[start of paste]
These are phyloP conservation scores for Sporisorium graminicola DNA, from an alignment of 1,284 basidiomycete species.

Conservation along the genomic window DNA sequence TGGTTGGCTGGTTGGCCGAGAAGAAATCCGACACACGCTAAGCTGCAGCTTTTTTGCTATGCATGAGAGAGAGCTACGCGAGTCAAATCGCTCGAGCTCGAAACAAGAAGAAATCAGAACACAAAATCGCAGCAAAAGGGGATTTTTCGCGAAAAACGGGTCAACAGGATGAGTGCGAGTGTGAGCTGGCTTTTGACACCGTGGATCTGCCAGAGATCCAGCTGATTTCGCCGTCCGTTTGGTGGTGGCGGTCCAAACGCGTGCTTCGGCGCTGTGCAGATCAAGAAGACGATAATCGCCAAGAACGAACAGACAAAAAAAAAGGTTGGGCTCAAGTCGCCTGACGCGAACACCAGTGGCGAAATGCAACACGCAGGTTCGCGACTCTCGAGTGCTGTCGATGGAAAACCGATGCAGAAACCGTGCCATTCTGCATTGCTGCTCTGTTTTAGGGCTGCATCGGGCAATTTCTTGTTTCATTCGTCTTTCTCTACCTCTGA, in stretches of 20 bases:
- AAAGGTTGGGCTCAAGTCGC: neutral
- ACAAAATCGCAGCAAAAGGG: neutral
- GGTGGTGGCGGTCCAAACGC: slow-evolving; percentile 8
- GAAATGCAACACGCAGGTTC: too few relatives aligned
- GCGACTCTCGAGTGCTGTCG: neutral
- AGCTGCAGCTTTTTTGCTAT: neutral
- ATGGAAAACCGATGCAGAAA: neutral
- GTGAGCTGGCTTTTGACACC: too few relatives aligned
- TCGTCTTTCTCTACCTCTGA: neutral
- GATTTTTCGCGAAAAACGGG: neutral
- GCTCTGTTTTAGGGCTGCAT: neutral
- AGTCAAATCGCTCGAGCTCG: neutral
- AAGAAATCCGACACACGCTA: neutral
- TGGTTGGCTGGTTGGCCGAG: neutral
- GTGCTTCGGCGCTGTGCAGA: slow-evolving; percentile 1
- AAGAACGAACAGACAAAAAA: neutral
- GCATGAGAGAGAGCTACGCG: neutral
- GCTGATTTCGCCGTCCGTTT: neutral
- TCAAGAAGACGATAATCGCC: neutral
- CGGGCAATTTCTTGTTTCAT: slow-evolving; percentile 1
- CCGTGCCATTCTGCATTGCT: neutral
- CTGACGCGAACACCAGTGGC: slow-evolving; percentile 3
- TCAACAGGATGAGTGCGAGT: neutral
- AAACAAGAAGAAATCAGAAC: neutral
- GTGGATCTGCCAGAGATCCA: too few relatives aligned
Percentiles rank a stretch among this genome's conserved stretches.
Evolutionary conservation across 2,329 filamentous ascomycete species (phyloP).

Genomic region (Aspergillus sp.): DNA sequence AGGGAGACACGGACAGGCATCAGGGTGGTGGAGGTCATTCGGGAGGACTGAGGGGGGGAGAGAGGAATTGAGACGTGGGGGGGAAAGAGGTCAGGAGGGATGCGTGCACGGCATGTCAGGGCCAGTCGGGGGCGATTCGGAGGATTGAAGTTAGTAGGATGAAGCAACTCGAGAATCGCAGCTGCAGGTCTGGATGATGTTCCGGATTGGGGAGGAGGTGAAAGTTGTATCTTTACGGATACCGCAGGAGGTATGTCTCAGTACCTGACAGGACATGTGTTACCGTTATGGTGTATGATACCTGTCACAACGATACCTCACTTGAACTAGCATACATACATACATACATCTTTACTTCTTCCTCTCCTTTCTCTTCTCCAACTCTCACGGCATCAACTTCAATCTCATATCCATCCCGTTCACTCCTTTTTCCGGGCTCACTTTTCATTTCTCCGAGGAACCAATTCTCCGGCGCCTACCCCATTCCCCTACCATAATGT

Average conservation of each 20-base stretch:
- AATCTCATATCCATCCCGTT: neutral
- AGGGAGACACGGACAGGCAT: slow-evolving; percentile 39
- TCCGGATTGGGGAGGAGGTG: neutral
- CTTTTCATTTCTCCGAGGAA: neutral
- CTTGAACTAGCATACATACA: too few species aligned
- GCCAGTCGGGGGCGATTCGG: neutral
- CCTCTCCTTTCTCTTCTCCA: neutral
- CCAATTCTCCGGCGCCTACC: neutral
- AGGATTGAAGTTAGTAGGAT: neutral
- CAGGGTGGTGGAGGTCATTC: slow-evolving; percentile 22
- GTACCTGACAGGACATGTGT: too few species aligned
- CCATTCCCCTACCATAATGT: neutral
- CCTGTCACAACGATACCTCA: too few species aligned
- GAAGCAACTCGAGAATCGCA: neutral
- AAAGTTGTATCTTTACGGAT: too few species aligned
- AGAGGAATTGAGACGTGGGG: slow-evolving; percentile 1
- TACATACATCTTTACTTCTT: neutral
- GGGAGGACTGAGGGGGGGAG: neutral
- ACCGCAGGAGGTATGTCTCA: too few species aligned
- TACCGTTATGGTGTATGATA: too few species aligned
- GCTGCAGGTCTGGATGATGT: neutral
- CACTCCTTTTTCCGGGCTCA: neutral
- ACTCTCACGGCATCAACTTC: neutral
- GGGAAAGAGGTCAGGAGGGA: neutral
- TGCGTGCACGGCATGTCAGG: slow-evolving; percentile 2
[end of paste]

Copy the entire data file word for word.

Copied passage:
These are phyloP conservation scores for Sporisorium graminicola DNA, from an alignment of 1,284 basidiomycete species.

Conservation along the genomic window DNA sequence TGGTTGGCTGGTTGGCCGAGAAGAAATCCGACACACGCTAAGCTGCAGCTTTTTTGCTATGCATGAGAGAGAGCTACGCGAGTCAAATCGCTCGAGCTCGAAACAAGAAGAAATCAGAACACAAAATCGCAGCAAAAGGGGATTTTTCGCGAAAAACGGGTCAACAGGATGAGTGCGAGTGTGAGCTGGCTTTTGACACCGTGGATCTGCCAGAGATCCAGCTGATTTCGCCGTCCGTTTGGTGGTGGCGGTCCAAACGCGTGCTTCGGCGCTGTGCAGATCAAGAAGACGATAATCGCCAAGAACGAACAGACAAAAAAAAAGGTTGGGCTCAAGTCGCCTGACGCGAACACCAGTGGCGAAATGCAACACGCAGGTTCGCGACTCTCGAGTGCTGTCGATGGAAAACCGATGCAGAAACCGTGCCATTCTGCATTGCTGCTCTGTTTTAGGGCTGCATCGGGCAATTTCTTGTTTCATTCGTCTTTCTCTACCTCTGA, in stretches of 20 bases:
- AAAGGTTGGGCTCAAGTCGC: neutral
- ACAAAATCGCAGCAAAAGGG: neutral
- GGTGGTGGCGGTCCAAACGC: slow-evolving; percentile 8
- GAAATGCAACACGCAGGTTC: too few relatives aligned
- GCGACTCTCGAGTGCTGTCG: neutral
- AGCTGCAGCTTTTTTGCTAT: neutral
- ATGGAAAACCGATGCAGAAA: neutral
- GTGAGCTGGCTTTTGACACC: too few relatives aligned
- TCGTCTTTCTCTACCTCTGA: neutral
- GATTTTTCGCGAAAAACGGG: neutral
- GCTCTGTTTTAGGGCTGCAT: neutral
- AGTCAAATCGCTCGAGCTCG: neutral
- AAGAAATCCGACACACGCTA: neutral
- TGGTTGGCTGGTTGGCCGAG: neutral
- GTGCTTCGGCGCTGTGCAGA: slow-evolving; percentile 1
- AAGAACGAACAGACAAAAAA: neutral
- GCATGAGAGAGAGCTACGCG: neutral
- GCTGATTTCGCCGTCCGTTT: neutral
- TCAAGAAGACGATAATCGCC: neutral
- CGGGCAATTTCTTGTTTCAT: slow-evolving; percentile 1
- CCGTGCCATTCTGCATTGCT: neutral
- CTGACGCGAACACCAGTGGC: slow-evolving; percentile 3
- TCAACAGGATGAGTGCGAGT: neutral
- AAACAAGAAGAAATCAGAAC: neutral
- GTGGATCTGCCAGAGATCCA: too few relatives aligned
Percentiles rank a stretch among this genome's conserved stretches.
Evolutionary conservation across 2,329 filamentous ascomycete species (phyloP).

Genomic region (Aspergillus sp.): DNA sequence AGGGAGACACGGACAGGCATCAGGGTGGTGGAGGTCATTCGGGAGGACTGAGGGGGGGAGAGAGGAATTGAGACGTGGGGGGGAAAGAGGTCAGGAGGGATGCGTGCACGGCATGTCAGGGCCAGTCGGGGGCGATTCGGAGGATTGAAGTTAGTAGGATGAAGCAACTCGAGAATCGCAGCTGCAGGTCTGGATGATGTTCCGGATTGGGGAGGAGGTGAAAGTTGTATCTTTACGGATACCGCAGGAGGTATGTCTCAGTACCTGACAGGACATGTGTTACCGTTATGGTGTATGATACCTGTCACAACGATACCTCACTTGAACTAGCATACATACATACATACATCTTTACTTCTTCCTCTCCTTTCTCTTCTCCAACTCTCACGGCATCAACTTCAATCTCATATCCATCCCGTTCACTCCTTTTTCCGGGCTCACTTTTCATTTCTCCGAGGAACCAATTCTCCGGCGCCTACCCCATTCCCCTACCATAATGT

Average conservation of each 20-base stretch:
- AATCTCATATCCATCCCGTT: neutral
- AGGGAGACACGGACAGGCAT: slow-evolving; percentile 39
- TCCGGATTGGGGAGGAGGTG: neutral
- CTTTTCATTTCTCCGAGGAA: neutral
- CTTGAACTAGCATACATACA: too few species aligned
- GCCAGTCGGGGGCGATTCGG: neutral
- CCTCTCCTTTCTCTTCTCCA: neutral
- CCAATTCTCCGGCGCCTACC: neutral
- AGGATTGAAGTTAGTAGGAT: neutral
- CAGGGTGGTGGAGGTCATTC: slow-evolving; percentile 22
- GTACCTGACAGGACATGTGT: too few species aligned
- CCATTCCCCTACCATAATGT: neutral
- CCTGTCACAACGATACCTCA: too few species aligned
- GAAGCAACTCGAGAATCGCA: neutral
- AAAGTTGTATCTTTACGGAT: too few species aligned
- AGAGGAATTGAGACGTGGGG: slow-evolving; percentile 1
- TACATACATCTTTACTTCTT: neutral
- GGGAGGACTGAGGGGGGGAG: neutral
- ACCGCAGGAGGTATGTCTCA: too few species aligned
- TACCGTTATGGTGTATGATA: too few species aligned
- GCTGCAGGTCTGGATGATGT: neutral
- CACTCCTTTTTCCGGGCTCA: neutral
- ACTCTCACGGCATCAACTTC: neutral
- GGGAAAGAGGTCAGGAGGGA: neutral
- TGCGTGCACGGCATGTCAGG: slow-evolving; percentile 2